June 6, 2002
To your Honor,
Thank you for returning to the Miller Park Neighborhood Association
meeting. During your campaign for Mayor you came to hear what
we thought were the issues facing Seattle and our neighborhood
At that meeting I asked a broad question about where is the City's
responsibility for basic services in a rapidly developing area.
This was brought down to a specific topic of traffic and all of
At that time you agreed that a neighborhood wide study and plan
was needed. Further you felt that such work was the City's basic
responsibility to its citizens and should not be conducted with
a Department of Neighborhoods grant. Since then we have met with
the Seattle Transportation director, Ms. Grace Crunican. At the
conclusion of that meeting she also agreed that an overall plan
for the area was needed and promised that we would have a traffic
planner assigned to our area. We have not yet received the name
of that planner and therefor have had no other meetings to discuss
the traffic issues.
You and now Ms. Crunican are well aware that there are major retailers
and some 600 new apartment units planned for the Madison/Miller
area. Those are the big developments of record. The Planning Department
also upgraded significant areas from L3 to L4. This means that
within a few short years we will have almost 2,000 new residents
in the Neighborhood. That does not take into account all their
friends and visitors plus the retail traffic which is primarily
non-residential. So it is easy to assume that several thousand
new people will be added to an already dense area on a daily basis.
It is easy to focus on such a big and concentrated area as Madison
street. But the traffic impacts are compounded by the fact that
we have within a few blocks a Park and Community Center with the
most active play field in Seattle. The Park block is also shared
with Meany Middle School with all of the bus and parental traffic.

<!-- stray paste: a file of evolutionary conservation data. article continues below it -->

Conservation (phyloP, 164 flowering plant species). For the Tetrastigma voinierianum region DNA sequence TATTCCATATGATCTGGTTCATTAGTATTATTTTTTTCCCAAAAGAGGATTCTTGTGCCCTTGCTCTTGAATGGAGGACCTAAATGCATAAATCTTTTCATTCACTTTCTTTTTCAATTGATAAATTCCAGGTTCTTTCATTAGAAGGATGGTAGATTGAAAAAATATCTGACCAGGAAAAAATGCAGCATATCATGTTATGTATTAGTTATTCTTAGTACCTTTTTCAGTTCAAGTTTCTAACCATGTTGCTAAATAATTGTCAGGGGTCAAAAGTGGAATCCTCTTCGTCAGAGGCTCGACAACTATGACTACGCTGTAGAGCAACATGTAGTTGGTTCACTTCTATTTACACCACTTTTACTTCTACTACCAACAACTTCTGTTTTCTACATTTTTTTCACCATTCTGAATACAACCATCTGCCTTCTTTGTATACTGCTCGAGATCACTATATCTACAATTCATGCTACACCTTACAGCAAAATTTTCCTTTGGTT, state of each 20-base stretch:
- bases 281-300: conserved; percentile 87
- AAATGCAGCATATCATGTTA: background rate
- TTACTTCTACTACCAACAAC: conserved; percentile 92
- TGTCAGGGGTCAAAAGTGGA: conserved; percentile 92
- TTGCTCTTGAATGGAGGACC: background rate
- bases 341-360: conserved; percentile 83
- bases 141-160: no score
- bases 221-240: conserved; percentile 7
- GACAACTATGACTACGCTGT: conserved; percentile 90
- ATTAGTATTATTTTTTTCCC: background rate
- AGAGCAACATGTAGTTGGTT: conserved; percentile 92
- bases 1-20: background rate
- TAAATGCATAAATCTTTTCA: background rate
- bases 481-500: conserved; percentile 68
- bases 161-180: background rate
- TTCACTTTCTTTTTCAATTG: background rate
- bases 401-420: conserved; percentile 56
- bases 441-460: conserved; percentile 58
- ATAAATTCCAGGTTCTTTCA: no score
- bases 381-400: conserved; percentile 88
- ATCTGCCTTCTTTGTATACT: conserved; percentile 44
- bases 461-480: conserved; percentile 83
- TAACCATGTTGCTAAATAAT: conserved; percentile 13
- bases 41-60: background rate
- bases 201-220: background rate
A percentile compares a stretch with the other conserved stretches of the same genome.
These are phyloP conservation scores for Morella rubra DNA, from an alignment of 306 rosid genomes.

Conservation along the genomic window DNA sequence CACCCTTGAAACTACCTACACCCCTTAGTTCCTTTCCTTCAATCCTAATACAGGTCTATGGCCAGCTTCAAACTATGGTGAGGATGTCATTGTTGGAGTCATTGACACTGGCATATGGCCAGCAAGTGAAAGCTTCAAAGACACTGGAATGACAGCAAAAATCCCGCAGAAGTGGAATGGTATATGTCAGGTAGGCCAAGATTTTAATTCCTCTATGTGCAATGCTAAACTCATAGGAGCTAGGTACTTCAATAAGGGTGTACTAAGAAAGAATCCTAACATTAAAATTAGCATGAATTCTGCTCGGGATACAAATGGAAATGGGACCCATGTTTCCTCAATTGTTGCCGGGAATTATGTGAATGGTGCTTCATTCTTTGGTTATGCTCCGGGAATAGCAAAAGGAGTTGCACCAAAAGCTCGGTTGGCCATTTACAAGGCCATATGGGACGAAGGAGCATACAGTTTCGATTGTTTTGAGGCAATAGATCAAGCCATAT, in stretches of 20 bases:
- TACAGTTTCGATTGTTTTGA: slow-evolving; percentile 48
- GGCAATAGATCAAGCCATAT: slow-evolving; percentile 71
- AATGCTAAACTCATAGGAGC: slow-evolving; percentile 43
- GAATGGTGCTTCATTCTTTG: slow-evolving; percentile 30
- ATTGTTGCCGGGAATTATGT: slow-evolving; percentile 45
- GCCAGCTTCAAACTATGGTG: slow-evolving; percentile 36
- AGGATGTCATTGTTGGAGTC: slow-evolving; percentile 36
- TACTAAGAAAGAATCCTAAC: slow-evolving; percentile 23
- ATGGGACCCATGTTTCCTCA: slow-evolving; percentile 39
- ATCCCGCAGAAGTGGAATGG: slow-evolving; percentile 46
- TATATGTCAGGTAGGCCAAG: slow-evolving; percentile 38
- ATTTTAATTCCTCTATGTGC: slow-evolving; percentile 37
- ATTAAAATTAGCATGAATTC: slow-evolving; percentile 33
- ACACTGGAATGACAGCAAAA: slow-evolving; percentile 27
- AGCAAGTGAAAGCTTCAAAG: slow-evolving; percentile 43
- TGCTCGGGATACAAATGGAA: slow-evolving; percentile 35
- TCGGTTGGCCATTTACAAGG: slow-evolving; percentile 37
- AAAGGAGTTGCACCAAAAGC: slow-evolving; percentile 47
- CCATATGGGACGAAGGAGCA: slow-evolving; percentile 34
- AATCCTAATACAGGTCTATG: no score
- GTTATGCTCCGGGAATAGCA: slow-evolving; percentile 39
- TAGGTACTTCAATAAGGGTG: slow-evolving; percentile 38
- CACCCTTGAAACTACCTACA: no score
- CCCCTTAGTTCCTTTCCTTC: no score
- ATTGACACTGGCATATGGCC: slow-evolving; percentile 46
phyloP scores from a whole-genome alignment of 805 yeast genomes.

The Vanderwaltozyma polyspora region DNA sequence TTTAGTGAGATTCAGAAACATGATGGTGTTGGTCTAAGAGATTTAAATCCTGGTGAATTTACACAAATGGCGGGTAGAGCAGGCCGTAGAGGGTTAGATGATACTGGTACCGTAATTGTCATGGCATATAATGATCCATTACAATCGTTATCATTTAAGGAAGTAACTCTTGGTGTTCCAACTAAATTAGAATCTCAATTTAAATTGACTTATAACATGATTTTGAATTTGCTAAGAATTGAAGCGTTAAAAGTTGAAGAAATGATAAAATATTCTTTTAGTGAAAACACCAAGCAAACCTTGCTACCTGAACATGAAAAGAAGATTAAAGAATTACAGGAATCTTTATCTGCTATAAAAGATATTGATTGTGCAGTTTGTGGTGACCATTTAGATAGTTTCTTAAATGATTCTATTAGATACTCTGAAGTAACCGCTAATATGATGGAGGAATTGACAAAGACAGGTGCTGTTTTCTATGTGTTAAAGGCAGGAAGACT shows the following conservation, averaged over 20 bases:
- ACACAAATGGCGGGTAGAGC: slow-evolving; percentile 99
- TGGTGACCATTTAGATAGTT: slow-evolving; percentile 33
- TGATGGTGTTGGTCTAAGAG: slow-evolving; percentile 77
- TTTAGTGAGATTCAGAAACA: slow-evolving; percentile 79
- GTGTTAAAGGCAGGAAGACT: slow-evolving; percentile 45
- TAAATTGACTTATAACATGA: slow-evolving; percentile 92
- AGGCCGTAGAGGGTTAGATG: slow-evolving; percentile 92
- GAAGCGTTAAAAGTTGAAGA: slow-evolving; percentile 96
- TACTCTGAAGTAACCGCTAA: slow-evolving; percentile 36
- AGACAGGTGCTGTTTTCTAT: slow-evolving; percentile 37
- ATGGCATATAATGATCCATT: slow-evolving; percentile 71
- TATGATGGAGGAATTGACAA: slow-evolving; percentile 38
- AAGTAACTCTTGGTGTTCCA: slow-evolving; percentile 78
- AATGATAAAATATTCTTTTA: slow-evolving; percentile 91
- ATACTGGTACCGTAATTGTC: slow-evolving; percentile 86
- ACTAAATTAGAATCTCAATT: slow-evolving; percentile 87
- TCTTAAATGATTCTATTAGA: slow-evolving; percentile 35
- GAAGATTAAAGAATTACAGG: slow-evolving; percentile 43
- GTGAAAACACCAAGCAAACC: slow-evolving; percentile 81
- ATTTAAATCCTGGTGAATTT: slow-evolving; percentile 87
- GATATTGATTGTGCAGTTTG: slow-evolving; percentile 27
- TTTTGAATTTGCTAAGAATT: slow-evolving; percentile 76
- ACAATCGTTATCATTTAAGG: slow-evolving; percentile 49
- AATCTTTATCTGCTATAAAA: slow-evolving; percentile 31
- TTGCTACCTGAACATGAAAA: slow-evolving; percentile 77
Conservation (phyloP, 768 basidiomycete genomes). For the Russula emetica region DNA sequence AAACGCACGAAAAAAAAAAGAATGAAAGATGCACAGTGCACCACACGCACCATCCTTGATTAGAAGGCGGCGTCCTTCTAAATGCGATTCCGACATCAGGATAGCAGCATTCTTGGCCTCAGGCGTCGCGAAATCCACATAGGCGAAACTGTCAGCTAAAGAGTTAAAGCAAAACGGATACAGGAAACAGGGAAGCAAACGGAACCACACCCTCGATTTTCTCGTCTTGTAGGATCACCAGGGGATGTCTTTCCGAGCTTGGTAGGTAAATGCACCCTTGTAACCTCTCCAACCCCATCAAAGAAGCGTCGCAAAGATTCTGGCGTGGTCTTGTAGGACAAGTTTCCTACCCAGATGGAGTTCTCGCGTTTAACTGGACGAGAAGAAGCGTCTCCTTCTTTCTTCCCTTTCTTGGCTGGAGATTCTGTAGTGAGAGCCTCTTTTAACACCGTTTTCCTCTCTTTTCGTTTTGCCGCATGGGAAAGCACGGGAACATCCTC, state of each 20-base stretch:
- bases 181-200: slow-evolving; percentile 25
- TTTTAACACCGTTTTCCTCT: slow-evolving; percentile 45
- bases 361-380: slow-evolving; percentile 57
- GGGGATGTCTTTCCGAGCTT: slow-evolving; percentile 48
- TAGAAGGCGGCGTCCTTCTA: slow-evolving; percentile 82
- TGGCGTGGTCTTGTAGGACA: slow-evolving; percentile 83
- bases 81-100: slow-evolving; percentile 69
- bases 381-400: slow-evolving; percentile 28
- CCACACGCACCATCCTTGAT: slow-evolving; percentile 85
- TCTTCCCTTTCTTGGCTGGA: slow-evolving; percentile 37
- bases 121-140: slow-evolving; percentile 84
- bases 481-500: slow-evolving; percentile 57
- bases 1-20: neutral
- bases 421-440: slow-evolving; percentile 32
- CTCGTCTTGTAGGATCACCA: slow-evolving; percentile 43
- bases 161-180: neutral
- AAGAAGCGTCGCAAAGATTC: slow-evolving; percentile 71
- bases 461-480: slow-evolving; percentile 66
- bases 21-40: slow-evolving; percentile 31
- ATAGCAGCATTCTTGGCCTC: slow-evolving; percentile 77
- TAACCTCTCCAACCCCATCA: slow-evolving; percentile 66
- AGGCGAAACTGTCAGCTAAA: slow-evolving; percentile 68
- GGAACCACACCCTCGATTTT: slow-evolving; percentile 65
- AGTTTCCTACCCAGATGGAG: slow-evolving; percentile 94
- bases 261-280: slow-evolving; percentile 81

School traffic issues are significantly increased on our Northern
boarder by Holy Names Academy and St. Joseph's School. Immediately
adjacent and North of the Park block is Country Doctor, providing
patient care. Churches exist at our North and South boarders.
The list could go on.
We demanded and got a pedestrian activated crosswalk on 20th and
Madison for our elderly and students. But still the speed and
volume on the other arterials of 19th and 23rd must be addressed.
There have been several severe accidents and near fatalities.
Where does the City's responsibility lie when its citizens identify
and warn the city, repeatedly, of a problem, no action is taken
and then there is a fatality?
Over the years, especially those in which the neighborhood planning
project was being implemented. There has been a chorus from the
Mayor's office and the City Council. Those neighborhoods that
were willing to take on the additional density that the city required
to grow and accommodate new residents would be rewarded for their
efforts. I believe that Miller Park has held up it's end of the
bargain. What about the City?
Some of these same issues were starting to be addressed in the
Miller Park Dreams Project, funded by the City in 1992. Traffic
issues have only grown more important over the years and will
be crucial to our future success. Miller Park residents have always
been willing to roll up our sleeves and do the work necessary
to accomplish our goals. We need the City as a willing partner
to improve not only our lives, but those of the entire City. We
want to insure the success of a new retail and residential core.
But not at the expense of the existing residents who have worked
hard and long to make their lives and neighborhood better.
Miller Park Neighborhood Association